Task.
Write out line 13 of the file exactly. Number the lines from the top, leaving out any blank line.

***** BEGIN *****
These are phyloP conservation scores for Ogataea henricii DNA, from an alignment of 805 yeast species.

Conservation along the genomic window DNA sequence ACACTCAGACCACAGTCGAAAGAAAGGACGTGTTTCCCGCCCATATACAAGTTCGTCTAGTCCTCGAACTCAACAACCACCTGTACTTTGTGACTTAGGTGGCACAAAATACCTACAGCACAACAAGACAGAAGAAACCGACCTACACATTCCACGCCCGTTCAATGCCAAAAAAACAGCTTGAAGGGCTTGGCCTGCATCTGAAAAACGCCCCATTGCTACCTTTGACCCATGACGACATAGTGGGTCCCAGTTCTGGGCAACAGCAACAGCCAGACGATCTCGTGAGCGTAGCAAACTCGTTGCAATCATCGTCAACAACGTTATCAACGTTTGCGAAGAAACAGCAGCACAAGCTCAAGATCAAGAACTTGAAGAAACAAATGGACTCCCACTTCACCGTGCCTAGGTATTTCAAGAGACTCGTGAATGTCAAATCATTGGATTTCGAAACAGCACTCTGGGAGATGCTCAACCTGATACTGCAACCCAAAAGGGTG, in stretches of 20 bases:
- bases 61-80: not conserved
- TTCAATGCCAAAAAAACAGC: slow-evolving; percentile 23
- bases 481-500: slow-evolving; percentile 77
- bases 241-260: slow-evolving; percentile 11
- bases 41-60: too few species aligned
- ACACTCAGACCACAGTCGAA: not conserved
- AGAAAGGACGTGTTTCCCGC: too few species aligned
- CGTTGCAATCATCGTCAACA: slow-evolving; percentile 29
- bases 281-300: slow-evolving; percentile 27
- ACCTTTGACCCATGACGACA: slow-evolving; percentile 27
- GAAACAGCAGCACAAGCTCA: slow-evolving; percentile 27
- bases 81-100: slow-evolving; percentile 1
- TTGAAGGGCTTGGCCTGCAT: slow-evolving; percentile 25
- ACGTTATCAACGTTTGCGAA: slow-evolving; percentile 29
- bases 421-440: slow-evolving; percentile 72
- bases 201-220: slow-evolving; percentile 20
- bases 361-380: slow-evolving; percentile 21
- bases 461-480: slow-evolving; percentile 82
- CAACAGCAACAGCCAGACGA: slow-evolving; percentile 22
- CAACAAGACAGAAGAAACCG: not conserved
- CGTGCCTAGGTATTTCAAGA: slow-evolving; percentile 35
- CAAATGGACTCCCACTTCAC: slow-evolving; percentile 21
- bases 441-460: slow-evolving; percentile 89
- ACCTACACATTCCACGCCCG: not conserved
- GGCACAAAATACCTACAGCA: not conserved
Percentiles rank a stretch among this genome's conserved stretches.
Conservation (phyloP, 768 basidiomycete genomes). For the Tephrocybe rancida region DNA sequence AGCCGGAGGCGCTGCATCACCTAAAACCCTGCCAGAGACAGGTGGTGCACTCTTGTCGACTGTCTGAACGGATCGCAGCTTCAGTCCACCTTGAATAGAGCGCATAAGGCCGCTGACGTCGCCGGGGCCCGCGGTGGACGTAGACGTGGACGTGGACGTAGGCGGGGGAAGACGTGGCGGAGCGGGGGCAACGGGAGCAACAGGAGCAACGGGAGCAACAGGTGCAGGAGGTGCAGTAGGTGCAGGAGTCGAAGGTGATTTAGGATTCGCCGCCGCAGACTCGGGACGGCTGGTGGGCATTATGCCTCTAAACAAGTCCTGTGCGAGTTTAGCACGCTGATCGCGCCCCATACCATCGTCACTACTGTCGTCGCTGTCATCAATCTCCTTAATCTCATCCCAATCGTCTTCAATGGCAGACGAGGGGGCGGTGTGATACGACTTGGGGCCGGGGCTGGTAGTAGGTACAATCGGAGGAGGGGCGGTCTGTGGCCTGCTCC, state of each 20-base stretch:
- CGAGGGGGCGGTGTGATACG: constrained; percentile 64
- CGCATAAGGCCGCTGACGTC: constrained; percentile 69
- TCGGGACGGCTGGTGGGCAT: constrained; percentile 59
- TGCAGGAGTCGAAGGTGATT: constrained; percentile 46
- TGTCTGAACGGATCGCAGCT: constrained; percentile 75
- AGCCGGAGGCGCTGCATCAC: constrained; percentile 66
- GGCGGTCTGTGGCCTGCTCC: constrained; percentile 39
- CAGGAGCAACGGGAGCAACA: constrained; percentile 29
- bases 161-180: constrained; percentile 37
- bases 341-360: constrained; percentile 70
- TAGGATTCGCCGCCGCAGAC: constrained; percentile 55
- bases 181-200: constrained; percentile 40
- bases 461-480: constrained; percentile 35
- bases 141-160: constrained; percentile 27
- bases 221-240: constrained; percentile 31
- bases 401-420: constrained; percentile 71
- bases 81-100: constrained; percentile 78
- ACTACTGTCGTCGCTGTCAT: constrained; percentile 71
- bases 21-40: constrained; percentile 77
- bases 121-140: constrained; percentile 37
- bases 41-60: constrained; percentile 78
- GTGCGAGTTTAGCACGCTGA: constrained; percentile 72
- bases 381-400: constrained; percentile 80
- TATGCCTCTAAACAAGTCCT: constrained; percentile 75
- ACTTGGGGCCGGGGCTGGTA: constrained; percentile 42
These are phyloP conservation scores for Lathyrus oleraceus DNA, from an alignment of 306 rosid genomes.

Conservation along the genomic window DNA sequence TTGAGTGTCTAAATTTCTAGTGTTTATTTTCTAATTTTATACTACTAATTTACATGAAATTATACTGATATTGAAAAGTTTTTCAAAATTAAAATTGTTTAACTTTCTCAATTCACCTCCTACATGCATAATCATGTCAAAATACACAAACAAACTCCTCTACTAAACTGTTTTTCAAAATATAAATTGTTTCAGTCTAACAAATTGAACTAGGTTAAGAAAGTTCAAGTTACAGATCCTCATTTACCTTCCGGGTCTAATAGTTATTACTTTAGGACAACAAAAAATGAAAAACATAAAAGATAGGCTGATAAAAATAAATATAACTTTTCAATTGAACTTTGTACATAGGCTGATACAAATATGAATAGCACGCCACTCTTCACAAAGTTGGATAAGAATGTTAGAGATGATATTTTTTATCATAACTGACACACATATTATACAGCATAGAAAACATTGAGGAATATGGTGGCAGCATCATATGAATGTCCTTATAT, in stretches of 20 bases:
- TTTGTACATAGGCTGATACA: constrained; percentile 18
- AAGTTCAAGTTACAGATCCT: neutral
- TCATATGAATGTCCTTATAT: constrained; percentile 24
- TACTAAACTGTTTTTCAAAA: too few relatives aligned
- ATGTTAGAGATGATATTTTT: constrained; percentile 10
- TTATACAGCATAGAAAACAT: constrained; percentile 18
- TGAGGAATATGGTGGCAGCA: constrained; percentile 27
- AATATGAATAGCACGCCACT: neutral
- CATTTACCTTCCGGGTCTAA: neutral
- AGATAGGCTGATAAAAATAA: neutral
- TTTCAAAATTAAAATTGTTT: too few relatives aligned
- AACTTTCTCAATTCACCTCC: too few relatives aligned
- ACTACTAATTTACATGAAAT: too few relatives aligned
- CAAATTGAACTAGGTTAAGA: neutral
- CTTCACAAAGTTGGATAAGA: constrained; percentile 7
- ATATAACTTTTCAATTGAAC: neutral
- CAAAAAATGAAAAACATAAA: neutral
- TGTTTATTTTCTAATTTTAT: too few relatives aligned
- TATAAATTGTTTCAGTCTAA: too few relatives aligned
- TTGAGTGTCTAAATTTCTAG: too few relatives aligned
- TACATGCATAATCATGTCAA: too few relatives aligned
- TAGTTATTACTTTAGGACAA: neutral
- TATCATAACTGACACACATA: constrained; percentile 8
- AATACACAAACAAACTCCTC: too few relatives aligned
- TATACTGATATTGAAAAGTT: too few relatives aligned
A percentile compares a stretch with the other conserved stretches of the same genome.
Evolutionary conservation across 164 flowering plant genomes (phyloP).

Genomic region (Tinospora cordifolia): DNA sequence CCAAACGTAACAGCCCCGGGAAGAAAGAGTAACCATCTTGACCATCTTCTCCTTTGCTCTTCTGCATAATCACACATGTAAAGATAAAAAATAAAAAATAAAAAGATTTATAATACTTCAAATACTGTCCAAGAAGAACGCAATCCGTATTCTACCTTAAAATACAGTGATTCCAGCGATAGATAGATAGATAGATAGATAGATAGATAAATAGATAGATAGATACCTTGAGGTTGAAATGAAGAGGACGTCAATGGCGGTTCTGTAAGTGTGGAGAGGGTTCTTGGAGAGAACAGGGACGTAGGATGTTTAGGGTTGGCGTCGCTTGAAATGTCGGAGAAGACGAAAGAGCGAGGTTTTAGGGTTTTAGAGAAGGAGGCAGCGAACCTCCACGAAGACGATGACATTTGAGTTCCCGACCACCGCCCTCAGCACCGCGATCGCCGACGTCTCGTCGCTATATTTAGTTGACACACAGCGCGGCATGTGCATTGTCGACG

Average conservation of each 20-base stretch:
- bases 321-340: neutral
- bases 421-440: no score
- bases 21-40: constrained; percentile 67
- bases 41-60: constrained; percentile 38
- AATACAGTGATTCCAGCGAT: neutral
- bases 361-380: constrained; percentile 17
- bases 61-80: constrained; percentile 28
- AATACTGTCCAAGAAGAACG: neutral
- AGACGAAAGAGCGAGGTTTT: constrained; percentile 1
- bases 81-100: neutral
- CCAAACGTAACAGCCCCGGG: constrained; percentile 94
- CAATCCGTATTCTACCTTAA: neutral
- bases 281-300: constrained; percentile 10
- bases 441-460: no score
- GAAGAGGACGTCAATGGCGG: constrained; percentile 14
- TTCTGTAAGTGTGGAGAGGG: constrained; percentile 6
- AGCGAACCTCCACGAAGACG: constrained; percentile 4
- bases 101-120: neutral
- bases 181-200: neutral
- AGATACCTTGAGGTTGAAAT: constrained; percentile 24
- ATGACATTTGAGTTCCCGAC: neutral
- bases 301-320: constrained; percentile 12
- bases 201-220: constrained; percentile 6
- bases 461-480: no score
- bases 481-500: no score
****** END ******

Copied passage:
- GAAACAGCAGCACAAGCTCA: slow-evolving; percentile 27